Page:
Paper 16.029

D. B. Stefan and D. A. Gilbert, "New Tools for Body Image Analysis: A Modern Framework Using 3D Body Scanning", in Proc. of 7th Int. Conf. on 3D Body Scanning Technologies, Lugano, Switzerland, 2016, pp. 29-44, doi:10.15221/16.029.


New Tools for Body Image Analysis: A Modern Framework Using 3D Body Scanning


David B. STEFAN 1, David A. GILBERT 2

1 Novaptus Systems Inc., Chesapeake VA, USA;
2 The Hague Plastic and Cosmetic Surgery Center, Norfolk VA, USA


Background. Body Image Analysis (BIA) is an important area of research. It attempts to assess how the subject perceives their physical appearance, which can often differ substantially with the actual appearance of their body. One practical application is its use in qualifying bariatric patients prior to undertaking a weight loss surgery procedure. The psychologist plays as important a part in approving the weight loss surgery as the surgeon. The psychologist must undercover disorders such as binge eating and other behavioral distortions that may jeopardize successful surgical results or complicate surgical recovery. The tools used for BIA were developed in the 1970s and early 1980s and have remained relatively stagnant. This paper discusses replacing the traditional 2D paper diagrams in use today with realistic 3D body scanning images. It also provides architectural framework options to incorporate and expand the use of a 3D body scanner within a weight loss surgery clinic or conduct BIA within a cloud based environment.
Existing Methods. Currently, the individual is given a drawing with a series of 9 gender specific figures. These figures range from very thin to progressively overweight. Each figure has a number associated with it and the outlines of the figures are very generic. The individual is asked to select which one of the nine figures they believe most closely resembles the present image of themselves. Further, they are asked which of the images they would most like to resemble 1 year after weight loss surgery. Finally, they are then asked which one of the images they would be satisfied with as a maintainable long term goal. These questions attempt to objectify cognition of present body appearance. They also attempt to uncover expectations of the weight loss surgery result. This process can be immensely improved by using 3D body scanning technology, personalized images and computerized scoring techniques.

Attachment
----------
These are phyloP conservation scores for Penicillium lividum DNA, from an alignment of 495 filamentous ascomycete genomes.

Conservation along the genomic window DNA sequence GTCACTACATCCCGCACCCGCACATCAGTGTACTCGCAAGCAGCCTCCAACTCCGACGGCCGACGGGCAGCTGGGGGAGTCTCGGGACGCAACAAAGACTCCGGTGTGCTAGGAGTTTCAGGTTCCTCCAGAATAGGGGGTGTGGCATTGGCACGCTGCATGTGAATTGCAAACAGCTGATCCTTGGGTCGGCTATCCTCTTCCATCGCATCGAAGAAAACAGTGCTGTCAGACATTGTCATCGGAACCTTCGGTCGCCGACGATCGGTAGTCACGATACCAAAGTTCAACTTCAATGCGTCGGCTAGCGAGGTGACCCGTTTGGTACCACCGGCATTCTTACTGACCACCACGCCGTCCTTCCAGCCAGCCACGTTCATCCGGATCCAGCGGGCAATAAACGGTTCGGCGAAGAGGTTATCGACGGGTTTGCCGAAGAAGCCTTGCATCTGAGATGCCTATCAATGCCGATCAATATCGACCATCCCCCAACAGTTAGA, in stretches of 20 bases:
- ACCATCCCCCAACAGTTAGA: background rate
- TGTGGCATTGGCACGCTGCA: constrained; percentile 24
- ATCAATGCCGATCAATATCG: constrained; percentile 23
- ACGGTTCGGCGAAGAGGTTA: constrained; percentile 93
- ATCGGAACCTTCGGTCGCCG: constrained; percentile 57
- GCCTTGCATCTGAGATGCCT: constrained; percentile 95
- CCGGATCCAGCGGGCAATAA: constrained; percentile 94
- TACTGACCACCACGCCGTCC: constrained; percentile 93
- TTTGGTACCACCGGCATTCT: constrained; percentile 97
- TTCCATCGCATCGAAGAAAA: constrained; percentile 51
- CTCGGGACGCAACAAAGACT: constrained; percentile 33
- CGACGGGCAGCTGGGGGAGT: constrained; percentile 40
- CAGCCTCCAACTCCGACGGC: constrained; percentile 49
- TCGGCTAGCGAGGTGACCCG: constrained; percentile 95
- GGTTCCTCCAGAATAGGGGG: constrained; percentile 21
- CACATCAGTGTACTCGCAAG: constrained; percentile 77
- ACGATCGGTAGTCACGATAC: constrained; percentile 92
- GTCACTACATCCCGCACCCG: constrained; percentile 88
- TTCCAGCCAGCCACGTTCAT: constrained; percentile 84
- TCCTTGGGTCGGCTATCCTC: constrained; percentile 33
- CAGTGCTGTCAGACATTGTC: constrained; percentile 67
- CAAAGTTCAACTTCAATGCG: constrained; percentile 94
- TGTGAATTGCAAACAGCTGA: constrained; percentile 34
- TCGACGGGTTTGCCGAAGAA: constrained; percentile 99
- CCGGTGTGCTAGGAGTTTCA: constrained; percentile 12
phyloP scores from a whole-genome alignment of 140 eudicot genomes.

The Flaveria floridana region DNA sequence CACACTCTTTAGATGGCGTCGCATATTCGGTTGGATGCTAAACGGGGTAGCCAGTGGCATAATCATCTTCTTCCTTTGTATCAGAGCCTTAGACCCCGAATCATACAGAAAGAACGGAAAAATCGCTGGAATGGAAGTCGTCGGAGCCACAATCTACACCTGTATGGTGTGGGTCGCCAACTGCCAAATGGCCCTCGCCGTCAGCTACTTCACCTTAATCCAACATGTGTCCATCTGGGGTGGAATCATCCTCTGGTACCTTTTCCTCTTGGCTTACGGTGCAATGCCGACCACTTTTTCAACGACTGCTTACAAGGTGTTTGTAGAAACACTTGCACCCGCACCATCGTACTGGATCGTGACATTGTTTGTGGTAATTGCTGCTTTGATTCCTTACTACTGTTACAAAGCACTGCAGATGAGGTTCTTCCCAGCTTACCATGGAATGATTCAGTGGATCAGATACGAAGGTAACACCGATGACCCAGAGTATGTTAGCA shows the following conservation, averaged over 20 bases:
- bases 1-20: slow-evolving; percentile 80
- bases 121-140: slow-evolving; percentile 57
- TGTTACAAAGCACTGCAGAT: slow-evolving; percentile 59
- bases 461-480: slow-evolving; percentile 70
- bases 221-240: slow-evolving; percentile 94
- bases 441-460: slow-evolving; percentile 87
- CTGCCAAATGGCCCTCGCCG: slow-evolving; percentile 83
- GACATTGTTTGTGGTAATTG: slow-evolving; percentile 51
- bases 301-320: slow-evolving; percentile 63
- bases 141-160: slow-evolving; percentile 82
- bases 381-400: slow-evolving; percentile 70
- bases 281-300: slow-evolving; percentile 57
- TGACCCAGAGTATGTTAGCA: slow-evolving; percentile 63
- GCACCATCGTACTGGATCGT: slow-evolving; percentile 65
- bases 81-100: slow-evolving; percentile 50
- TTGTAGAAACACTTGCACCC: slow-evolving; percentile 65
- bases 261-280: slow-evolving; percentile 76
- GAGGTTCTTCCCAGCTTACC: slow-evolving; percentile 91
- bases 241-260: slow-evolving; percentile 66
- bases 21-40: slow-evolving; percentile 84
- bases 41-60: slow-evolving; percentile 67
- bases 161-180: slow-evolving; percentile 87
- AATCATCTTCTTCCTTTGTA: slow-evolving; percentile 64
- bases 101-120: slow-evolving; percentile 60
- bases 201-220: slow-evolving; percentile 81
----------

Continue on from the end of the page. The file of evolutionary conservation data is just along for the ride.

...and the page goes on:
Updated Methods. 3D body scanning is poised to replace the traditional paper body image figures. The existing figures outline a single female of gynecoid shape or male of android shape from slender to grossly overweight. The individual is asked to associate the perception of their particular shape and size within a set of images that may in no way resemble their own physical shape. This is replaced by a normalized set of 3D images based on statistical shape categorizations. The individual identifies with this "top-level" shape, selects the shape and a series of numbered volumetric scaled images then appears. This selection is registered and the individual's pre-operative 3D body scan is then displayed next to it. This allows cognitive recognition between the actual and perceived body image. The desired post-operative body image goal and the post-operative satisfaction image are stored. All assessment questions are collected via computerized program, and successive post-operative scans are used for iterative satisfaction updates.
Discussion. There are two architectures to be discussed. One architecture presumes that a 3D body scanner is on premise. In this case, individuals undergoing BIA testing can use personalized scan information in near real time. The other architecture to be outlined bypasses the need for an in-clinic body scanner. Instead, this architecture is cloud based and relies on statistical models generated from thousands of 3D body scans. In this case height, weight and certain circumferential measurements are used to look up or generate the 3D body image. Regardless of which architecture is used, there is a vast improvement in body model realism, data collection and data analysis capability.


Full paper: 16.029.pdf
Proceedings: 3DBST 2016, 30 Nov.-1 Dec. 2016, Lugano, Switzerland
Pages: 29-44
DOI: 10.15221/16.029

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